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Anawan Grange

Boy is this year going fast. We are into the holiday months already. Will let you know about our Halloween winners next time as I need to meet the deadline for Nov news. We are so glad this vehicle is available for the community, thank you, editors. We had a good Fuller Brush party thanks to Earl and Shirley Goff on October 12th. For our next meeting, November 9th, members are asked to please bring a non perishable item for the Food Bank. Paper goods are welcome also. On November 23rd, we give thanks. November 27th we host Bay State Pomona Grange for a luncheon and meeting with something for the holidays by Beth, always lots of fun. Continuing with more of the Massachusetts State Grange legislative policies; they support increased funding of the Department of Children and Families to provide the best care possible for our children in need of support. In view of this, Anawan Grange has donated a sum to the Attleboro/Taunton Foster care program. As delegates to the Massachusetts State Grange meeting October 28th to the 31st we will bring diapers to be given to the Massachusetts Department of Children & Family to be distributed throughout MA. We will also be supporting Heifer Project International in their work with Fresh in New London, CT which is a holistic response to hunger, malnutrition, and food insecurity. We will have more about the work of the Grange next month. Do come visit with us at any meeting.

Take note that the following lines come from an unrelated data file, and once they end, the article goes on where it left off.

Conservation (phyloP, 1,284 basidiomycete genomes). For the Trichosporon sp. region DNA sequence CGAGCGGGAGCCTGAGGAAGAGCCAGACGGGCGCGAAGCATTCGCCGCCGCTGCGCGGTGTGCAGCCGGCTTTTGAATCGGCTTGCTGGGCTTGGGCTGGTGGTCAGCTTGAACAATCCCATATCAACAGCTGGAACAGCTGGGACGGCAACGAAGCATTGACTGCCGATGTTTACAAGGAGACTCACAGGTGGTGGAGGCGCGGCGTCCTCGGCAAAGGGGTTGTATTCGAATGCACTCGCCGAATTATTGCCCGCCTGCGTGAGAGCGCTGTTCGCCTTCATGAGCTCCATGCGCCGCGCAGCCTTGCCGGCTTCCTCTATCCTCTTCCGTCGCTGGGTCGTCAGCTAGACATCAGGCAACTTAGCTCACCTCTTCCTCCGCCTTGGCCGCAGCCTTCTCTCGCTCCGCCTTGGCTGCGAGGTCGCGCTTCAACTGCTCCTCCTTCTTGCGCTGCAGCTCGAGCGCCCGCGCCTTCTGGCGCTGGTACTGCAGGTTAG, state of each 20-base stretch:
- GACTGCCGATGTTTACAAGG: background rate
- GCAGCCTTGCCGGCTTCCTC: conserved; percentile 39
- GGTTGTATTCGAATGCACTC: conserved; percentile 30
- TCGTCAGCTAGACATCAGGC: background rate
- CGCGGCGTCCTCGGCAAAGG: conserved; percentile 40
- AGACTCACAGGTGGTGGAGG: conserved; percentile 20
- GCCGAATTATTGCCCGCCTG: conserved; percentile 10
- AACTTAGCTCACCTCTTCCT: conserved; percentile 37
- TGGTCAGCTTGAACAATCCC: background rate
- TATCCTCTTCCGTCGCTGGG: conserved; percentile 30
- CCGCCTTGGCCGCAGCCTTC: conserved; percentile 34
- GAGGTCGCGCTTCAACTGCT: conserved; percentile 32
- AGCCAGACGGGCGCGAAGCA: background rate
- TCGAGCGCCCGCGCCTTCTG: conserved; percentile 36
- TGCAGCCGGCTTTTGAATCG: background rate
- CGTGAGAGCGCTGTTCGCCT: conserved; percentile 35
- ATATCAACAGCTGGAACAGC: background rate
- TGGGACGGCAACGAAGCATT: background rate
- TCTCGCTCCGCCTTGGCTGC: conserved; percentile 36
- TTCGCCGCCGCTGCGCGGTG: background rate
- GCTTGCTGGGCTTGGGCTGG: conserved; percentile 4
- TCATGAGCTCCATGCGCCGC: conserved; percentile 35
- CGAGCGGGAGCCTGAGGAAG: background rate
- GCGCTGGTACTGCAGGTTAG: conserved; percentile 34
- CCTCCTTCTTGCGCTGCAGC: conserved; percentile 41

November 2010 The Reporter


Slater Mill

Create Holiday Garlands & Ornaments from Recycled Wool